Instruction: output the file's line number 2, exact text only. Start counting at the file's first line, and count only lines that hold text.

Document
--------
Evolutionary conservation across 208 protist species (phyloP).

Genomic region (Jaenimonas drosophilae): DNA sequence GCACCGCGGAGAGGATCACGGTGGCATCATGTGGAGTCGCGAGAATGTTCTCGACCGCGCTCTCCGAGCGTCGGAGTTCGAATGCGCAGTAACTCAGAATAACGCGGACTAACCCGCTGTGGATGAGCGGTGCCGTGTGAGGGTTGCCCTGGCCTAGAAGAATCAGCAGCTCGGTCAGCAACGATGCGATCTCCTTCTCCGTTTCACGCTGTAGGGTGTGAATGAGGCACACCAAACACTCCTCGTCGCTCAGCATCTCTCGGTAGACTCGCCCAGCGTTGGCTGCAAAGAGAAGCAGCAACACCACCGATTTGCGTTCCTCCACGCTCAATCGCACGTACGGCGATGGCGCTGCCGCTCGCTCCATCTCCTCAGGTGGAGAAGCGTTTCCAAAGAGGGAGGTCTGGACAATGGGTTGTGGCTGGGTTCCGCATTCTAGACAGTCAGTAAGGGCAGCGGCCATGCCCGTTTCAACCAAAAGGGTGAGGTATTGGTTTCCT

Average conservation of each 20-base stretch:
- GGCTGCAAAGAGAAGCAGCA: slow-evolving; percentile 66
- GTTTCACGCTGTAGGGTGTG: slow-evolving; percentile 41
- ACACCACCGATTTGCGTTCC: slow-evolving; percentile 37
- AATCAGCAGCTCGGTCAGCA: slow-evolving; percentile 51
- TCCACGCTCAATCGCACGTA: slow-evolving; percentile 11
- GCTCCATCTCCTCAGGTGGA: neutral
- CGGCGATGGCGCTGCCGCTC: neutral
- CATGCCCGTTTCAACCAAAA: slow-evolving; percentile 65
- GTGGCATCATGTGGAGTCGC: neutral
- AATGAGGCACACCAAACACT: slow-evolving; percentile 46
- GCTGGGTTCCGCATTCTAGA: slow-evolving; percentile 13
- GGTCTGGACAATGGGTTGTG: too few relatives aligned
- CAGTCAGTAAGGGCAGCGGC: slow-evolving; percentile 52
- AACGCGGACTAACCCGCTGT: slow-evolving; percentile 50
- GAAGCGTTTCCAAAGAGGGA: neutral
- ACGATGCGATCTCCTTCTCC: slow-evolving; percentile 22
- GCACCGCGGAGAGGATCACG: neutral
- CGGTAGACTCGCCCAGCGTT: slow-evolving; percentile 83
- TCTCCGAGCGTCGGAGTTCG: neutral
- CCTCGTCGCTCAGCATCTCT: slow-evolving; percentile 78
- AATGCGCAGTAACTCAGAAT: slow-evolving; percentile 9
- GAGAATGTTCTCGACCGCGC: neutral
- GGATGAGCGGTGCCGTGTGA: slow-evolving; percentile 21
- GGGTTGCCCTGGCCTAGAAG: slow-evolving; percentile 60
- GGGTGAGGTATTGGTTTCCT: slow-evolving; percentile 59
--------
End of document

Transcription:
Genomic region (Jaenimonas drosophilae): DNA sequence GCACCGCGGAGAGGATCACGGTGGCATCATGTGGAGTCGCGAGAATGTTCTCGACCGCGCTCTCCGAGCGTCGGAGTTCGAATGCGCAGTAACTCAGAATAACGCGGACTAACCCGCTGTGGATGAGCGGTGCCGTGTGAGGGTTGCCCTGGCCTAGAAGAATCAGCAGCTCGGTCAGCAACGATGCGATCTCCTTCTCCGTTTCACGCTGTAGGGTGTGAATGAGGCACACCAAACACTCCTCGTCGCTCAGCATCTCTCGGTAGACTCGCCCAGCGTTGGCTGCAAAGAGAAGCAGCAACACCACCGATTTGCGTTCCTCCACGCTCAATCGCACGTACGGCGATGGCGCTGCCGCTCGCTCCATCTCCTCAGGTGGAGAAGCGTTTCCAAAGAGGGAGGTCTGGACAATGGGTTGTGGCTGGGTTCCGCATTCTAGACAGTCAGTAAGGGCAGCGGCCATGCCCGTTTCAACCAAAAGGGTGAGGTATTGGTTTCCT